SteamWorld Dig Review (PS4)

SWD Header from Steam Store Page

*Sources of screenshots are listed in their respective file names.

Please note that the review below is for the version available on PlayStation platforms. As far as I  know, there are no functional differences between the PS4/PS Vita, PC, Wii U/3DS and upcoming Xbox One versions.

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SteamWorld Dig* (SWD) gameplay from the Video Games and the Bible YouTube channel:

SteamWorld Dig is a wonderfully absorbing Metroidvania set in a unique steam-powered world.

SWD Pic 1 from PlayStation Store Page

Rusty, the hero of SteamWorld Dig, swinging his pickaxe.

For those unfamiliar with the term “Metroidvania,” it’s a reference to two major franchises focusing on a mix of 2D exploration, combat and puzzle solving: Metroid and Castlevania.

Games in this genre typically feature a world with a number of areas/puzzles that are inaccessible or unsolvable when first encountered. Tools, weapons and abilities gained allow you to surpass these obstacles, improve your character and take on greater challenges.

Despite its cartoon appearance, SWD touches on some heavy themes. The pale monster you see in the picture below (a “Shiner”) is one of the last remnants of humanity.

SWD Pic 4 from PlayStation Store Page

This particular type of Shiner is called a “Boozer.”

While unique in several ways, SteamWorld Dig adds one fundamental thing to the basic Metroidvania formula that makes it immensely addictive compared to many of its predecessors:

Digging.

SWD Pic 2 from PlayStation Store Page

“Did he just say ‘digging?'”

Yes, digging!

Players will harvest minerals, gems and other materials in the environments beneath the surface of Tumbleton. These items can be traded in town for supplies and upgrades. This cycle (explore, mine, trade, upgrade) taps into the same compulsion felt in titles like Minecraft–without the spiritual issues.

The worlds beneath Tumbleton are (for the most part) randomly generated. This means the majority of the tunnels and paths are created by your mining, not necessarily a Level Designer. Having difficulty with a platforming section? Can’t reach a precious mineral? It’s usually due to your own actions and thus feels fair, especially with Rusty’s prodigious platforming abilities.

While randomly generated, SteamWorld Dig is also pretty forgiving. Even after making crucial mistakes, I nearly always felt that I could find a way around them.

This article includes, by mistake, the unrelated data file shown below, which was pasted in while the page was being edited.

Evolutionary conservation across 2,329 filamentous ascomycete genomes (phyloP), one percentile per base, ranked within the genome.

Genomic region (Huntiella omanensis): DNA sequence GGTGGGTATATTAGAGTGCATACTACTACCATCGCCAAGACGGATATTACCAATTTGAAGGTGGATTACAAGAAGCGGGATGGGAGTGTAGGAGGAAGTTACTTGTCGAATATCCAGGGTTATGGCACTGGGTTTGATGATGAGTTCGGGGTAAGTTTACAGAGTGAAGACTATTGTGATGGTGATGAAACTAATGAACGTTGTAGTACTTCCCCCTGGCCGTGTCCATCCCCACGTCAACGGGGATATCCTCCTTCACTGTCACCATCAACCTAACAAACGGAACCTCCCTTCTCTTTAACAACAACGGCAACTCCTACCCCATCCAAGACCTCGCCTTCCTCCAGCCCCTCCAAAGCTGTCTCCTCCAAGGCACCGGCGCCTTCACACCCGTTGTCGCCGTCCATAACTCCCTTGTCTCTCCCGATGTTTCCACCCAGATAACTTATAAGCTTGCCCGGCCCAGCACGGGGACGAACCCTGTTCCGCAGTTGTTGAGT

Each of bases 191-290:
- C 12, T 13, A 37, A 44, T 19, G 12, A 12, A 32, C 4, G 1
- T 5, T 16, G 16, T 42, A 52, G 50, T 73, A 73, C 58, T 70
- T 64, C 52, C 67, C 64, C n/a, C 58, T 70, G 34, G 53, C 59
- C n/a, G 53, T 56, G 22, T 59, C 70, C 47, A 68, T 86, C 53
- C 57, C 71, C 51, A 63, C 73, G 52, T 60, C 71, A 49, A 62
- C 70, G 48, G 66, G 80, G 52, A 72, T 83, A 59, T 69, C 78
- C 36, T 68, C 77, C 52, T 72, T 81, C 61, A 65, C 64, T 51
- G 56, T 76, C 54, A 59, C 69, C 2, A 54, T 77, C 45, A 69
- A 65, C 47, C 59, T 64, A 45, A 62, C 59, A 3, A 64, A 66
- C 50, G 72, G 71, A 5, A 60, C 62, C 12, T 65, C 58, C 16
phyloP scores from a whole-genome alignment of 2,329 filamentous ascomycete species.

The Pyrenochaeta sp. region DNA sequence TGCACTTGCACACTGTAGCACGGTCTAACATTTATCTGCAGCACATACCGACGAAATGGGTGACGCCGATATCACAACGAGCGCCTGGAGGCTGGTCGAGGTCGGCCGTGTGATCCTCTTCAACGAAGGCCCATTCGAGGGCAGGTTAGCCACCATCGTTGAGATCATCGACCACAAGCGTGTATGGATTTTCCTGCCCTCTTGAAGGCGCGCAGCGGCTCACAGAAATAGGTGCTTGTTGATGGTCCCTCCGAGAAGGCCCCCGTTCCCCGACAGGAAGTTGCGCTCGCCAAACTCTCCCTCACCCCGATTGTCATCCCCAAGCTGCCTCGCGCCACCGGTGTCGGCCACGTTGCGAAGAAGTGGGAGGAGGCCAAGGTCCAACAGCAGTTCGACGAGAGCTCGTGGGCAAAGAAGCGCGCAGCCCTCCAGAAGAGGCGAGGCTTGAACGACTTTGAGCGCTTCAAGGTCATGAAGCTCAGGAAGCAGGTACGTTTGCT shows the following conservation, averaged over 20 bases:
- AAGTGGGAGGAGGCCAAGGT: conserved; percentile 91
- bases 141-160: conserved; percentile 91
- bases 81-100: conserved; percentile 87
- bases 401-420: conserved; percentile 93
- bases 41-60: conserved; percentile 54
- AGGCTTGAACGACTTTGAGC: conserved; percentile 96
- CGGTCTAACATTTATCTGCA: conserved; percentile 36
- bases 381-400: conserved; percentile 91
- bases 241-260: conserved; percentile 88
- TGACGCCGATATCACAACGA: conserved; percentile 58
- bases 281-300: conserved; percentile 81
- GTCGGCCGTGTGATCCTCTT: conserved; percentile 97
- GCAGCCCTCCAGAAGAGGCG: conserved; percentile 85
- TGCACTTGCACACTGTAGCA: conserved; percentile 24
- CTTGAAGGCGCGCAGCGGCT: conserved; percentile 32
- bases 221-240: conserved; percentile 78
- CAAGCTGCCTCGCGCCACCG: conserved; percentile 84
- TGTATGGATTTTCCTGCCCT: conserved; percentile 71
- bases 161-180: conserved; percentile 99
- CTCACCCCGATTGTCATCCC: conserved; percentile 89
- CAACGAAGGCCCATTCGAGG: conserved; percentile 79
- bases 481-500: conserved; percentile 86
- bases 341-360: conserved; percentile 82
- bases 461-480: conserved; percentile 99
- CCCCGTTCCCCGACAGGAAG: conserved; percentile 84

Caverns like this one are one of the few non-randomly generated areas in SteamWorld Dig and often contain thoughtfully designed puzzles/upgrades and materials

Caverns like this are one of the few non-randomly generated areas in SteamWorld Dig. They often contain thoughtfully designed puzzles/challenges and special upgrade materials.

Death is an interesting prospect in SteamWorld Dig. When you are defeated, everything you are currently carrying is dropped at the site of your death. This prompts a mad dash back to your body and raises several questions:

Do you dig a route that would provide an easy way back to town and/or your body at the expense of future profit? Do you invest precious resources into teleporters to take you far beneath the surface in a short amount of time? Do you continue searching for every scrap of gold and risk running out of lantern fluid…Your precious loot possibly lost in your dash through the darkness?

Even though mining and collecting materials is relaxing, questions like these (alongside an increasing stable of new and empowering abilities) make your underground adventures exciting and oddly thoughtful.

SWD Pic 6 from PlayStation Store Page

Conclusion:

SteamWorld Dig impresses in its relatively short running time (roughly 6-7 hours) by using engrossing Metroidvania gameplay mechanics, beautiful visuals and a unique setting that goes outside of typical “magic or sci-fi” tropes.

I’m hopeful the developer’s next title, SteamWorld Heist, continues this trend of making tightly-designed experiences that gamers and families can enjoy.

Potential Concerns:

Some dark themes (not explicitly described or rendered) such as the fall of humanity.

A rather large-bosomed Steambot named Lola runs the town Saloon.

SWD Pic Potential Concerns 1 from TheGullofdoom YouTube Channel

Finally…

*SPOILER*

…At the end of the game, one of the shopkeepers makes a statute in Rusty’s honor. He says that it is:

“…the abstraction of a destructible Steambot acquiring godhood

In a conversation I had with the developers, they stated:

…they say “It is the abstraction of a destructible Steambot acquiring godhood,” but it’s a quirky comment out of context – it’s the words of a whimsical shopkeeper/sculptor. He does *not* acquire godhood in any sense. It’s more of an abstract comment over a (quite strange and unrecognizable) sculpture he’s just created to Rusty’s honor.

From what I’ve seen, this is true. Rusty gains power throughout the game, but doesn’t become like God.

Buy Now! (Steam)

Buy Now! (PS4/PS Vita)

SteamWorld Dig is also available on the Nintendo Wii U/3DS and is coming soon to
Xbox One.

*This title was received for review/coverage. See our statement of ethics here and game review criteria here.
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*More reviews from Video Games and the Bible.

About Nelson

Writer, amateur #gamedev, and Founder o' Video Games and the Bible. My interviews bring the boys to the yard. Featured from Kotaku to Rock Paper Shotgun. Dropsy.
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One Response to SteamWorld Dig Review (PS4)

  1. mjoshua says:

    This is good. I forgot about the smart ‘Souls’ nature of the death mechanics. This was hands down the best game I played on 3DS. So glad they ported it to Steam and consoles where people might actually play it.

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